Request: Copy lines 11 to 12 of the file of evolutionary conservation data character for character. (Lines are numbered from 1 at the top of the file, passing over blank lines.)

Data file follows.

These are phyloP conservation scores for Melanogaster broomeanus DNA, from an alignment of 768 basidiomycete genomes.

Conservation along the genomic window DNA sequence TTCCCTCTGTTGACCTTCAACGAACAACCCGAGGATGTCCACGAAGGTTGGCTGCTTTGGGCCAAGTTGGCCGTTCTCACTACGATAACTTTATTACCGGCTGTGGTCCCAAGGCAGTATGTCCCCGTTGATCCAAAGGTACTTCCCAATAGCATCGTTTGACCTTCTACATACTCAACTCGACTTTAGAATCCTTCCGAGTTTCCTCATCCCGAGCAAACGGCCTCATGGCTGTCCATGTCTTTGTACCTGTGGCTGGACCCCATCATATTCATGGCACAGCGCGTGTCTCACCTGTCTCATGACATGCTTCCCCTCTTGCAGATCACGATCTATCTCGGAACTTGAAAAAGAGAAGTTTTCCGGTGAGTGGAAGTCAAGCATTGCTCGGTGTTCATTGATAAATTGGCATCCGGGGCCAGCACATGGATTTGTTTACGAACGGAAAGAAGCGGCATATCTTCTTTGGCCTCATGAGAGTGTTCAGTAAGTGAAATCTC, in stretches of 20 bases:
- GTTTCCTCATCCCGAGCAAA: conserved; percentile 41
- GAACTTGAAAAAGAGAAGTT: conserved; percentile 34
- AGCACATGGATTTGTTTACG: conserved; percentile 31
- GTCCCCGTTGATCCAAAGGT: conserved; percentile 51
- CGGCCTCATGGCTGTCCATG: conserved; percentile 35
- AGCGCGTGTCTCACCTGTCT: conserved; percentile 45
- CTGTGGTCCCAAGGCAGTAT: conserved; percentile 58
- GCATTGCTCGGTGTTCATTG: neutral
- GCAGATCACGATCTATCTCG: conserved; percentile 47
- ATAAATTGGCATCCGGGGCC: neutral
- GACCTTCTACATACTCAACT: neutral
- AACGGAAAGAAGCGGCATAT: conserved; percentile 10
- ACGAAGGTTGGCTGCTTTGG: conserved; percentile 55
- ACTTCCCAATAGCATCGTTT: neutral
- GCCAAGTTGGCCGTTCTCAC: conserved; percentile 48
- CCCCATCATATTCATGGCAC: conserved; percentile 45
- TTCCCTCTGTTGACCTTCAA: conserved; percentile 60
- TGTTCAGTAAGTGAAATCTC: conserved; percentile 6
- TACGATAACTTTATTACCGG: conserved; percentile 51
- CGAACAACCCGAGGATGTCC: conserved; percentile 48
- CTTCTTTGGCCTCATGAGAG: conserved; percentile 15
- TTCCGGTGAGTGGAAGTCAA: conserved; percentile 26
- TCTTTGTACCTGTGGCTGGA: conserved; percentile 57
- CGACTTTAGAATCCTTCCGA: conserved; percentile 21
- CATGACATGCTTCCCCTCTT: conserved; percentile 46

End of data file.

- GCAGATCACGATCTATCTCG: conserved; percentile 47
- ATAAATTGGCATCCGGGGCC: neutral